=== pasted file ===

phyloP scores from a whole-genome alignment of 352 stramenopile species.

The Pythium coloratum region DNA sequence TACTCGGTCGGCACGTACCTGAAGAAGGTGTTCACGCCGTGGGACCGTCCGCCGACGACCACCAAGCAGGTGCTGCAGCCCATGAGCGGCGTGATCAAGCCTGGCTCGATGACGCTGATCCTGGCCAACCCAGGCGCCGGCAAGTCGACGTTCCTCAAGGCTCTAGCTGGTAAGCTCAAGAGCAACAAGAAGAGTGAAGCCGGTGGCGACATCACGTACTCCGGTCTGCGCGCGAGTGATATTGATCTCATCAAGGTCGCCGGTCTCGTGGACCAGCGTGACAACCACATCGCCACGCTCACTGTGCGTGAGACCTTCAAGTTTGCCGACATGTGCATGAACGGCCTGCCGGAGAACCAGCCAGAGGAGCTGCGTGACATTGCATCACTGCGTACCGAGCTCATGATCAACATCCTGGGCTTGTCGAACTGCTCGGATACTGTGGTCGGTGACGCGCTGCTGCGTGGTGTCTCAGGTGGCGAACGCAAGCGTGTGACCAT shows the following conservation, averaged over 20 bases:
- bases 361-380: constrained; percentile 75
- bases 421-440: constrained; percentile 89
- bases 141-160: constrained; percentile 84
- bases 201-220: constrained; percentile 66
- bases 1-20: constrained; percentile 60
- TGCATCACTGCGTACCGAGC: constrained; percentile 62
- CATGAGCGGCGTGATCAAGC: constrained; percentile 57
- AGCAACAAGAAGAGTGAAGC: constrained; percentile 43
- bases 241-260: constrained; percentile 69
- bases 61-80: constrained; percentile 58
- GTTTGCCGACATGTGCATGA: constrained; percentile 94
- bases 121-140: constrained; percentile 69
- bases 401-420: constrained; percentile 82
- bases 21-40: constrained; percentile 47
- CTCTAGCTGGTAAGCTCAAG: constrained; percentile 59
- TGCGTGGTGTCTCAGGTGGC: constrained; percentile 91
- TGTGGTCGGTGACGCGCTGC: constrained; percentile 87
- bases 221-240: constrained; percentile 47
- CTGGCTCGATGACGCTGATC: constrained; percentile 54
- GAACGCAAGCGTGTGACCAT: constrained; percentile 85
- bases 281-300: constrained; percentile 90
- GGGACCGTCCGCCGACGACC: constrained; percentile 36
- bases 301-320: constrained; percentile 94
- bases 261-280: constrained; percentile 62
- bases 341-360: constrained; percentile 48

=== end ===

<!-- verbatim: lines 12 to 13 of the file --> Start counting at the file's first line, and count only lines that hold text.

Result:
- bases 61-80: constrained; percentile 58
- GTTTGCCGACATGTGCATGA: constrained; percentile 94